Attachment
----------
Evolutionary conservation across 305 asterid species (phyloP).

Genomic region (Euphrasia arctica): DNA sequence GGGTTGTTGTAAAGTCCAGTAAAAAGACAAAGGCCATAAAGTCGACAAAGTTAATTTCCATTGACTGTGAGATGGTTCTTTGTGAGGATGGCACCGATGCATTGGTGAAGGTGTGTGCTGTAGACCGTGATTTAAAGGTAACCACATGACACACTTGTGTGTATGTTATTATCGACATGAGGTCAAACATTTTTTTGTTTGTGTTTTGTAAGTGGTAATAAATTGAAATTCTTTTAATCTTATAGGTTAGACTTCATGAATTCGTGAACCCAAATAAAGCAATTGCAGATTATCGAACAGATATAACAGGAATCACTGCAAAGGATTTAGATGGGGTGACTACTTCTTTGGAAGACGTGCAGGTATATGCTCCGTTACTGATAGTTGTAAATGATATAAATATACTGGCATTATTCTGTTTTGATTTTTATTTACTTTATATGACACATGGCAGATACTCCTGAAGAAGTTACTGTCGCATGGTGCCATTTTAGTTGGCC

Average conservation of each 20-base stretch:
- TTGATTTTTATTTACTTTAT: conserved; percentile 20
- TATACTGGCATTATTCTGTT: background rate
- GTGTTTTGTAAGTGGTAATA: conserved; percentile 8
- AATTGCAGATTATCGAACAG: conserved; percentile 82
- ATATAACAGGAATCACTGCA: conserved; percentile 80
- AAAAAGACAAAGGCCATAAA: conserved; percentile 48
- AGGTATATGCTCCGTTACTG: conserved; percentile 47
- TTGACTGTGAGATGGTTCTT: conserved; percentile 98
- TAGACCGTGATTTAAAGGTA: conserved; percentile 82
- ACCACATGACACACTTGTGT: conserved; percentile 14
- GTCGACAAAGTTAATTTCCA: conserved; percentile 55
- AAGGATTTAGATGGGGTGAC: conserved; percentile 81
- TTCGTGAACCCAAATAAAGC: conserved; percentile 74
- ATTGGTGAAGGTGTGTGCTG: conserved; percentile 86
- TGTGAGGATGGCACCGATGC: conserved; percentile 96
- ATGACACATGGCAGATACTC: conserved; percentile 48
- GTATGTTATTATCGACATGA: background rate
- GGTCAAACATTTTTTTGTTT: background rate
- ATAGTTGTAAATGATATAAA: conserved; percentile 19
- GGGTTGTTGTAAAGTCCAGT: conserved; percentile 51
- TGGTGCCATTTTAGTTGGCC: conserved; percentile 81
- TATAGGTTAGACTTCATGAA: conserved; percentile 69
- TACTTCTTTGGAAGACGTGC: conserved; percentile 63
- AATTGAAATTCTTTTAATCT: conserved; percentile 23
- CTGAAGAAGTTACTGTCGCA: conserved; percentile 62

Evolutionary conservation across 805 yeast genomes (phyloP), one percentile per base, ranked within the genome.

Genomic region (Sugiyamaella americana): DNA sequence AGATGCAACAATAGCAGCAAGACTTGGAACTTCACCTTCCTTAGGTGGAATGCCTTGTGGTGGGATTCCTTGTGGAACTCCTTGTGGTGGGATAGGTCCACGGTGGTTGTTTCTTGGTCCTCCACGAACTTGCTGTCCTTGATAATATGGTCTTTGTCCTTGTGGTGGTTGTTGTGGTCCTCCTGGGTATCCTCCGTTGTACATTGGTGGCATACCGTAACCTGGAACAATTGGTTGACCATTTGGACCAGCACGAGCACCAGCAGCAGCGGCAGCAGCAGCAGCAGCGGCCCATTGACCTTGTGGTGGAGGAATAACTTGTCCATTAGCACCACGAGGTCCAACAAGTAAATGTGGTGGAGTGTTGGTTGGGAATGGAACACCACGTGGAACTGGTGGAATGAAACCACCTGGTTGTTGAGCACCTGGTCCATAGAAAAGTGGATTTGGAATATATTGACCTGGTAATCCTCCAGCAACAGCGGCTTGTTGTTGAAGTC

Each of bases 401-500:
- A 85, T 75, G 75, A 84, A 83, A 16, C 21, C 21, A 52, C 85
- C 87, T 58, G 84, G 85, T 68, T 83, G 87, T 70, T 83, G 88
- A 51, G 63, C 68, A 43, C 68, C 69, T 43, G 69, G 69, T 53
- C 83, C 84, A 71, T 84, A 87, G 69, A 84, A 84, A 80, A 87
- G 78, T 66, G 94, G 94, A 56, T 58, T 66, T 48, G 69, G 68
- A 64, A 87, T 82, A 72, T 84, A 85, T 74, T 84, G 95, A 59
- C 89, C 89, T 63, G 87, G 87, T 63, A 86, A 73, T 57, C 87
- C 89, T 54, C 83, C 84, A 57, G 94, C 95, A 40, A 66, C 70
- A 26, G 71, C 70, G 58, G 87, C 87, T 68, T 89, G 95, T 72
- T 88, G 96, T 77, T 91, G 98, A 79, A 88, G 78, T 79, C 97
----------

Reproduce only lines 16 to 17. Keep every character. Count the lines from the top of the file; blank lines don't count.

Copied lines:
- TTCGTGAACCCAAATAAAGC: conserved; percentile 74
- ATTGGTGAAGGTGTGTGCTG: conserved; percentile 86